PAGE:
The Odyssey‎ > ‎

Book 1

The Odyssey – Book 1: Athene Visits Telemachus (Context)


The narrator of the Odyssey invokes the Muse, asking for inspiration as he prepares to tell the story of Odysseus. The story begins ten years after the end of the Trojan War, the subject of the Iliad. All of the Greek heroes except Odysseus have returned home. Odysseus languishes on the remote island Ogygia with the goddess Calypso, who has fallen in love with him and refuses to let him leave. Meanwhile, a mob of Suitors is devouring his estate in Ithaca and courting his wife, Penelope, in hopes of taking over his kingdom. His son, Telemachus, an infant when Odysseus left but now a young man, is helpless to stop them. He has resigned himself to the likelihood that his father is dead.

With the consent of Zeus, Athena travels to Ithaca to speak with Telemachus. Assuming the form of Odysseus’s old friend Mentes, Athena predicts that Odysseus is still alive and that he will soon return to Ithaca. She advises Telemachus to call together the Suitors and announce their banishment from his father’s estate. She then tells him that he must make a journey to Pylos and Sparta to ask for any news of his father. After this conversation, Telemachus encounters Penelope in the Suitors’ quarters, upset over a song that the court bard is singing. Like Homer with the Iliad, the bard sings of the sufferings experienced by the Greeks on their return from Troy, and his song makes the bereaved Penelope more miserable than she already is. To Penelope’s surprise, Telemachus rebukes her. He reminds her that Odysseus isn’t the only Greek to not return from Troy and that, if she doesn’t like the music in the men’s quarters, she should retire to her own chamber and let him look after her interests among the Suitors. He then gives the Suitors notice that he will hold an assembly the next day at which they will be ordered to leave his father’s estate. Antinous and Eurymachus, two particularly defiant Suitors, rebuke Telemachus and ask the identity of the visitor with whom he has just been speaking. Although Telemachus suspects that his visitor was a goddess in disguise, he tells them only that the man was a friend of his father.

Technical Notes

1.      The proem (lines 1-21) provides an introduction to the poem. It absolves 0dysseus of any responsibility for his companions’ deaths, as it was their own recklessness (in eating the sun god’s cattle) that killed them.

Modern readers may feel that the proem gives away too much of the plot, as we are told that Odysseus will arrive home alone; that he has been kept in a virtual prisoner by Calypso; and that the only god who obstructs him is Poseidon. Homer’s audience would not have felt that Homer was running the plot, as they would all have been familiar with the basic outline of the story anyway. The element of suspense, for them, lay in finding out how the poet would embroider this basic outline.

2.      Odysseus himself isn’t mentioned by name until line 12, and he does not appear as a character in this book, although people like Athene and Telemachus talk about him.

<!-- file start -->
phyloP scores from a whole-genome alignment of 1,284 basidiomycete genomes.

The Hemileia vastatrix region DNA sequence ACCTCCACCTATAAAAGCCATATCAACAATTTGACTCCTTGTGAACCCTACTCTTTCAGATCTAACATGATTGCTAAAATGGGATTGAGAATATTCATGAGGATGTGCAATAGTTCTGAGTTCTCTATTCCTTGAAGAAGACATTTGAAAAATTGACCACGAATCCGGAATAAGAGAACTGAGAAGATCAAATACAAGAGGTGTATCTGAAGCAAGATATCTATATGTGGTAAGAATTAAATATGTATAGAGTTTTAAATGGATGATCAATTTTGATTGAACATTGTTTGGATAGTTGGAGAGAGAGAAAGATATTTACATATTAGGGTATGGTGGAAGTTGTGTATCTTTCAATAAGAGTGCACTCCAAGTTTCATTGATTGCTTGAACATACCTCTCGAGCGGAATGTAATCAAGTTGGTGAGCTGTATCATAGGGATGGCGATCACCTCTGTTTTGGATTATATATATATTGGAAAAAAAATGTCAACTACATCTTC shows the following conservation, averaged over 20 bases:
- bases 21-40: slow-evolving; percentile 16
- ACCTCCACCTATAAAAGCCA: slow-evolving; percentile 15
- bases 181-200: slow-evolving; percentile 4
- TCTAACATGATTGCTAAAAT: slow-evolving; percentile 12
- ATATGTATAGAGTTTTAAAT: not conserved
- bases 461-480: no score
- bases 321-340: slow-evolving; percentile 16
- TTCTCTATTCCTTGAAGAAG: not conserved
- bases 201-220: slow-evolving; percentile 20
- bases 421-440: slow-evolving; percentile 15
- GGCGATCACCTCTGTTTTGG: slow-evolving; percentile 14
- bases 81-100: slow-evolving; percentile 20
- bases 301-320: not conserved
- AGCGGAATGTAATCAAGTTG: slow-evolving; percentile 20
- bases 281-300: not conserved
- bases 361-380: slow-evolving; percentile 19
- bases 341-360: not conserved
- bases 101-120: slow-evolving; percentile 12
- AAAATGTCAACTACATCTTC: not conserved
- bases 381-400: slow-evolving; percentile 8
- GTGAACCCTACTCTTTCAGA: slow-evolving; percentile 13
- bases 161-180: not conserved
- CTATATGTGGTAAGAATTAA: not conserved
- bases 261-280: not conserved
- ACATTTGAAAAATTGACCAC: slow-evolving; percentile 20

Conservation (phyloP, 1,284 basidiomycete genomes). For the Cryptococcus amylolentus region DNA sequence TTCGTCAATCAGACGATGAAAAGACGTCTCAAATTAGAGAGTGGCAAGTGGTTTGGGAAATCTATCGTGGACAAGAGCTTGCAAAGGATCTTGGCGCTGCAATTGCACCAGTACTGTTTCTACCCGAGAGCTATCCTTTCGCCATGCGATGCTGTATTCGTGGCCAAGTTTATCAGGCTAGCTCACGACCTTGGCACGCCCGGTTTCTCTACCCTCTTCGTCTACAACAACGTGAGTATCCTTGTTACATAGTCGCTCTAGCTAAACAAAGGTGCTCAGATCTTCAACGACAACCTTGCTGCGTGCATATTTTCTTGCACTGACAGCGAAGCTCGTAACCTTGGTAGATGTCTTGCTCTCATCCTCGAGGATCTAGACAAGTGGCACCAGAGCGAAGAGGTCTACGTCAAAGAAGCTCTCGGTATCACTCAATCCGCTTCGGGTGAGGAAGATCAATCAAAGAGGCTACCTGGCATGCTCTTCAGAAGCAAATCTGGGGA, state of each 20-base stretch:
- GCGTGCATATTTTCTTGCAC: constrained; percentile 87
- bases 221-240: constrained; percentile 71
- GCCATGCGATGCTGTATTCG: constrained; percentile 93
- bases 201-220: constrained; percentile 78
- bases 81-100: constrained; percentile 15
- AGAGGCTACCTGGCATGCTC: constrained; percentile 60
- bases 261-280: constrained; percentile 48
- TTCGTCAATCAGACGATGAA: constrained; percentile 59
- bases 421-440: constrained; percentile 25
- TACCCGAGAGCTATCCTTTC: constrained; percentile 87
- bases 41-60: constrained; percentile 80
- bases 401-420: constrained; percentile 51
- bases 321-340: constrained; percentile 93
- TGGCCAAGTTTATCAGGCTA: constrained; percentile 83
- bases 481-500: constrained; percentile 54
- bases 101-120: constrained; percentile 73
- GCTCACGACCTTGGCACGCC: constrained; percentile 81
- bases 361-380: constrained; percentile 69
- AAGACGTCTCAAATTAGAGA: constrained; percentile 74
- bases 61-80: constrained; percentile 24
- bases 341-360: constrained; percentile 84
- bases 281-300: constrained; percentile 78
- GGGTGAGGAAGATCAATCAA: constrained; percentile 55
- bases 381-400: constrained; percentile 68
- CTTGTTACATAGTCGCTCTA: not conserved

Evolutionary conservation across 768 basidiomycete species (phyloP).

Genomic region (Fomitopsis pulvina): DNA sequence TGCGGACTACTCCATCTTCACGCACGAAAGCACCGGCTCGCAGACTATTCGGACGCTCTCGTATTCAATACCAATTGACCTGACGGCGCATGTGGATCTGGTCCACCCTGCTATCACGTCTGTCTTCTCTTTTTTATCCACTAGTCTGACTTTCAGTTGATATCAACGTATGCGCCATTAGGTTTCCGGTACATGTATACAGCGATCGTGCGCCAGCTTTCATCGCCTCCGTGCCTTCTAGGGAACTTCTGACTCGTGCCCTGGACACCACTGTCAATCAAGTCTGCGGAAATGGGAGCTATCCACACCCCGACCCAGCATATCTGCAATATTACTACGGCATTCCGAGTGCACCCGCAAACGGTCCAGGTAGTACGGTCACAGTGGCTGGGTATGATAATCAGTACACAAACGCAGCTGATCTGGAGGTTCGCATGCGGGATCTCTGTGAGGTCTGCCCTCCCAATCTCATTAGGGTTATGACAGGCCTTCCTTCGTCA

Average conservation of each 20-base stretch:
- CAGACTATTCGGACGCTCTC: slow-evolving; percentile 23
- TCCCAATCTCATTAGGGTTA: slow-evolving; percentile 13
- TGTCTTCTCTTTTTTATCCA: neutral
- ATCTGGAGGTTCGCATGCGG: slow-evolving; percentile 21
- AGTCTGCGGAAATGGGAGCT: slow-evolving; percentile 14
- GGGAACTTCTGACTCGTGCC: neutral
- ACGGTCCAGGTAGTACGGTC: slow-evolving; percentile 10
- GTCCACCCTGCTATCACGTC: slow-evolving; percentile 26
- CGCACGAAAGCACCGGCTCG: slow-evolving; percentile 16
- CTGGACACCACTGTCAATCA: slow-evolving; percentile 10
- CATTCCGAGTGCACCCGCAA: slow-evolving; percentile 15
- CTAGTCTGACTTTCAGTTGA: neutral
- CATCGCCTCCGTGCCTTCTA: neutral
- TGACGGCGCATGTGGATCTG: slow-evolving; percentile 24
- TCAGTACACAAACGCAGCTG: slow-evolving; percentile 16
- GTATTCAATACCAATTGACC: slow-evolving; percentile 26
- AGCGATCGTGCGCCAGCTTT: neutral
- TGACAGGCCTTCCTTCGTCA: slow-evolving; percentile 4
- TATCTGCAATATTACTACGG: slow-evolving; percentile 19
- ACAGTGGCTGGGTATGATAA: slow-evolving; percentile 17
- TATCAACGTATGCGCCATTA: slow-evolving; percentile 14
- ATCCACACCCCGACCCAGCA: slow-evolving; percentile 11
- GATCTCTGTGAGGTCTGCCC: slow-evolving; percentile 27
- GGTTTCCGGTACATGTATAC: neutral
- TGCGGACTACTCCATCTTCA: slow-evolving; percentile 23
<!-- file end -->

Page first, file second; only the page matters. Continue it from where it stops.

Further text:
3.      Note that Homer does not take a linear approach to the story of Odysseus – he does not start with the fall of Troy and chronical Odysseus’ adventures in their chronological order. He starts near the end of the story, just as Odysseus is on the brink of returning home; the events of the past ten years will be told in flashback.

4.      Lines 125-144, when Telemachus offers xenia to his guests, are a good example of a “stock scene” that would be part of the poet’s repertoire and which he knew would be ready-made to fit the metre of the poem (dactylic hexameters).

Major Themes

Odysseus & Agamemnon / Telemachus & Orestes

Odysseus’ family and their situation is repeatedly contrasted with Agamemnon’s family (this contrast also occurs elsewhere in the poem, particularly in Book 11 when Odysseus meets Agamemnon in the Underworld). During the council of the gods, Zeus discusses Aegisthus’ behaviour – his seduction of Clytaemnestra and his murder of Agamemnon – and comments that Aegisthus still went ahead and disobeyed the gods – just as the Suitors are disobeying the gods by their abuse of Telemachus’ hospitality, and just as Odysseus’ men disobeyed the instruction not to touch Hyperion’s’ cattle. Athene recommends to Telemachus that he should take Orestes AS his role model – Orestes successfully avenged his father’s murder, just as Telemachus can successfully avenge the damage that the Suitors have done to his father’s property.


Xenia is established as a major theme in the poem. The behaviour of the Suitors (as bad guests) is described in detail, so that we can see the damage they are causing to Telemachus’ household, and their lack of respect for the gods. Telemachus, by contrast, is the perfect host – he removes his guests’ weapons; gives him the best seat in the house; has his hands washed; offers good-quality food and drink; provides entertainment (in the form of a bard singing poetry); and offers his guest a bath. He does not ask his guest’s identity until he has satisfied all his physical needs and made him comfortable. When his guest leaves, he offers him a leaving present (a xenia gift).

The Situation in Ithaca

During Athene’s conversation with Telemachus, we learn that Laertes, Odysseus’ father, isn’t living like a retired king, in the palace – nor has he take over the kingship of Ithaca in his son’s absence (as Tyndareus appears to have done in Sparta, in the absence of his son-in-law Menelaus). Instead, he is living like a peasant – “a miserable existence on his distant farm”. Odysseus’ palace, in his absence, has become a dysfunctional oikos, not a normal household in which a Greek prince might grow up. There is no head of the household – Telemachus’ father is absent, his grandfather has rejected the responsibility of head of the oikos, living in squalor on his farm, and Telemachus lacks the self-confidence to lead the oikos himself.

The Suitors are destroying Telemachus’ wealth – his material possessions – but they also threaten his relationship with his mother Penelope. Should he send her back to her father Icarius, to remarry? What will happen to him if she leaves the oikos? Later in the poem, Eumaeus tells us that the arrival of the Suitors 3 years ago has already altered the relationships with the estate-workers – communications have started to break down and she spends a lot more time alone, or talking to the Suitors. In Odysseus’ absence, Ithaca has no king, and Telemachus himself does not appear to be concerned about claiming the kingship– he just wants to be master of his own house.

Telemachus’ Character Development

Athene tells Zeus that she is going to Ithaca for several reasons: